Nature – The Eyes Have It

Have you ever really considered how the eye works?

According to the National Eye Institute, light passes through the cornea and is bent to help the eye focus. Some of this light then enters through the pupil. The iris controls how much of the light is let in, and that light passes through the lens. The lens works together with the cornea to focus light correctly on the retina. And finally, when the light hits the retina, photoreceptors turn it into electrical signals. These signals travel from the retina through the optic nerve to the brain, and the brain turns the signals into an image. And all this happens instantaneously and continuously. Whew! Did you get all that? Source:

Of course, in nature, we find all kinds of eyes, each of which works in ways specific to the creature they dwell in. Let’s look at a few examples.

The eyes of a prairie dog are positioned on the side of its head. This appears to provide it with the ability to focus in a wide arc. The lenses of their eyes are also tinted amber, like having built-in sunglasses.

Good eyesight is essential for a bird’s safe flight. Birds have the largest eyes relative to their size, but have limited movement in the bony eye sockets. Eyes located on the sides of the head have a wide field of view while the eyes located on the front of the head provide binocular vision. Birds of prey have high-density receptors to maximize visual acuity. The placement of their eyes gives them good binocular vision enabling accurate judgment of distances. Nocturnal birds have tubular eyes, with less color detectors, but high-density rod cells that function better in poor light.

Birds’ eyes are protected by two eyelids, and a third transparent, movable membrane. The eyelids are not used for blinking. The third membrane (nictitating membrane) lubricates the eye as it passes side to side across it, much like a windshield wiper. This membrane also covers the eye in many aquatic birds when they are under water. When sleeping, the lower eyelid rises to cover the eye in most birds, but the horned owl is an exception. Its upper eyelid closes down to meet the lower eyelid.

Hippopotamus eyes, along with the ears and nostrils, are placed high on the roof of their skulls so they can submerge and still see above water, but when they swim underwater, nictitating membranes cover the eyes.

Most spiders can have eight, though some have six, eyes, each a single lens above the retina rather than multiple units like the fly or other insects. The specific arrangement and structure of the eyes is one of the features used to identify and classify the different species and genus. Most spiders’ eyes detect little more than brightness and motion, playing a pretty minor role in spider behavior. Species such as jumping spiders or wolf spiders have more developed eyes and can even perceive color.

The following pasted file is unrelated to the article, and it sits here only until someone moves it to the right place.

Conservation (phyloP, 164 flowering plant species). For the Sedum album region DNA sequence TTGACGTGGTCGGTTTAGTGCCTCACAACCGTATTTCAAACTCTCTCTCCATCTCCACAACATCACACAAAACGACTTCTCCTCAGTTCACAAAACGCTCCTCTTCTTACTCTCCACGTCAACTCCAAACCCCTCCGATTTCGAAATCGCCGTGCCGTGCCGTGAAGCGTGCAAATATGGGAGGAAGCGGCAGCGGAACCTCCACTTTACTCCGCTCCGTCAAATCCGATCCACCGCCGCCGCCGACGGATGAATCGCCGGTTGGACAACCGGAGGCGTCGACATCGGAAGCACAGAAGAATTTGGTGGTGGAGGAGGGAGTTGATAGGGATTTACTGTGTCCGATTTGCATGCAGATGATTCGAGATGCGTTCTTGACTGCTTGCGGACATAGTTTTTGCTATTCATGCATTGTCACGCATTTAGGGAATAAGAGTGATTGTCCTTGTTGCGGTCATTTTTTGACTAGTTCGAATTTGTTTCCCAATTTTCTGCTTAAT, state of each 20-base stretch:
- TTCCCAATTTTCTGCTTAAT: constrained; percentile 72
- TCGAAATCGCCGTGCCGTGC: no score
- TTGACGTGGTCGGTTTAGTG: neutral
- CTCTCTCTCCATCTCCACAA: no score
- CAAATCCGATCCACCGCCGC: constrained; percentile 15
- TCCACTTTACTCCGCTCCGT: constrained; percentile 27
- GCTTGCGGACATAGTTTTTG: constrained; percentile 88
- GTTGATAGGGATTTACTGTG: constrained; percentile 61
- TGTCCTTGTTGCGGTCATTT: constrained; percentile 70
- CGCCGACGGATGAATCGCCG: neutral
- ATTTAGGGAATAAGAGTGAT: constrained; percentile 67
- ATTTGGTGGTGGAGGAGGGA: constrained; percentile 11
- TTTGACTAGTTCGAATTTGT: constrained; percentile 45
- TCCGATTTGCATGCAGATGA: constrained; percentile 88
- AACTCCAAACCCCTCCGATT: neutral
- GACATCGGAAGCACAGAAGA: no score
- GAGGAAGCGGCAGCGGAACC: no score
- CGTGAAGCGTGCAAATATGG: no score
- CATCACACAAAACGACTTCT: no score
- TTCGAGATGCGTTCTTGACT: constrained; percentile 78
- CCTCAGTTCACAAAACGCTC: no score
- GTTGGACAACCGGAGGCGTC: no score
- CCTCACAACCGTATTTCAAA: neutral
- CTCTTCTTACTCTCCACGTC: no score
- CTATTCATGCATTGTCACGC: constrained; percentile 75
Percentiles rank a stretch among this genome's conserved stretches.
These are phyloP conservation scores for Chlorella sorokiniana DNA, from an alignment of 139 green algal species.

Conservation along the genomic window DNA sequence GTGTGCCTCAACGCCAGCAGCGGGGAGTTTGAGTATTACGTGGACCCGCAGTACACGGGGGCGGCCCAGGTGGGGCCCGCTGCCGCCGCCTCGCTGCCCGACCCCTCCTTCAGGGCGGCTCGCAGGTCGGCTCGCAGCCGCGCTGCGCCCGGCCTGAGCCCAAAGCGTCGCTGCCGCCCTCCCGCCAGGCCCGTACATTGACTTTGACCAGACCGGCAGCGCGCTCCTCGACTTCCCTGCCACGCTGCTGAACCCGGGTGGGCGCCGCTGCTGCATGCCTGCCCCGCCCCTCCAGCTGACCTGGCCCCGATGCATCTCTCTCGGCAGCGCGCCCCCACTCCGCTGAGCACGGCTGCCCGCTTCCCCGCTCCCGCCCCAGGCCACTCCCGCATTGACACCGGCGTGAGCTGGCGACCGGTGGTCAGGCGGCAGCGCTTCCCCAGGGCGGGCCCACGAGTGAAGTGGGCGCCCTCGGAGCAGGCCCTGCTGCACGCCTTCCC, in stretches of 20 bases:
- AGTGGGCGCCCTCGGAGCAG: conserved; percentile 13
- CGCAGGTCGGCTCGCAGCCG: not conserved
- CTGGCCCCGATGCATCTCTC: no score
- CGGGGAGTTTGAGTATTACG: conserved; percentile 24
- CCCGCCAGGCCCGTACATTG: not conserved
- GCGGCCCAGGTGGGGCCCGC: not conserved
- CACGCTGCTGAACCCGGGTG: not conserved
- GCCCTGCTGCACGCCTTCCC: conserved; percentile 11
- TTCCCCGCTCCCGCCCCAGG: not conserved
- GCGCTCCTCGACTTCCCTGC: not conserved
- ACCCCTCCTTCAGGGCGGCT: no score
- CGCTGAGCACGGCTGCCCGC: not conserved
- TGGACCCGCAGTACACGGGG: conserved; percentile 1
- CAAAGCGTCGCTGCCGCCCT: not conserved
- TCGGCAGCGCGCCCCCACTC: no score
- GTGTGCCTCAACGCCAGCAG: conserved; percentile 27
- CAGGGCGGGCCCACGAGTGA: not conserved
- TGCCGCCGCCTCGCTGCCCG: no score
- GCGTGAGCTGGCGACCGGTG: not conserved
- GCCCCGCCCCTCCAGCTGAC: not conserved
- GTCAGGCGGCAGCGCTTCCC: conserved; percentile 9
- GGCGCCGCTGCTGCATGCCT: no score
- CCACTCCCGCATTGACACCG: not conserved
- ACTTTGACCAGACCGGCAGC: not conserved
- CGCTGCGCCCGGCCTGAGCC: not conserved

But Did You Know? Cave spiders have no eyes at all.

One of the defining features of the common house fly is its compound eyes. Their eyes can often be so large that they take almost all the space on their head. These compound eyes comprise an array of tiny sensors—ommatidia—around 3,500 of them. The ommatidia are many tiny lenses all bunched together in a globular shape to form the eye. The large, round shape gives the fly almost a 360-degree view of its surroundings. It contains a corneal lens to focus light and pigments that sense color. The fly eye has the ability to process images at a speed more than six times faster than the human eye. That probably explains why they get away so often when we try to swat them. However, their ability to focus as clearly as the human eye has been sacrificed in order to have such big eyes. They also have excellent peripheral vision, few blind spots, and a better range of focus. And flies can actually see in slow motion. This ability has inspired scientists and engineers to develop cameras that mimic the eye of the fly in the creation of surveillance systems that can act just like the proverbial fly on the wall.

Human eyes, when working together, have a field of view approximately 200 degrees wide and 135 degrees tall, and when they work together correctly, they give you depth perception and 3D vision, as well as color vision.

Sight and vision, terms often used interchangeably, are not necessarily the same thing. Sight is what the eyes do and vision is the process that starts with sight and ends with the brain’s interpretation of what the eyes have seen in a way that it can use and understand. The human eye is one of the most important organs in the body.

The Bible talks about the eyes, too.

“The lamp of the body is the eye. If therefore your eye is good your whole body will be full of light. But if your eye is bad, your whole body will be full of darkness.” Matthew 6:22

“Let your eyes look straight ahead, and your eyelids look right before you.” Proverbs 4:25

“Every way of a man is right in his own eyes, but the Lord weighs the heart.” Proverbs 21:2

“The statutes of the Lord are right, rejoicing the heart; the commandment of the Lord is pure, enlightening the eyes.” Psalm 19:8

“I will lift up my eyes to the hills—from whence comes my help?” Psalm 121:1

“Do not be wise in your own eyes; fear the Lord and depart from evil.” Proverbs 3:7

“And God will wipe away every tear from their eyes.” Revelation 21:4, first part

Yes, we need only to look at the eye, in whatever creature we see, to be assured of the truth in David’s declaration, “I will praise You, for I am fearfully and wonderfully made. And that my soul knows very well.” Psalm 139:14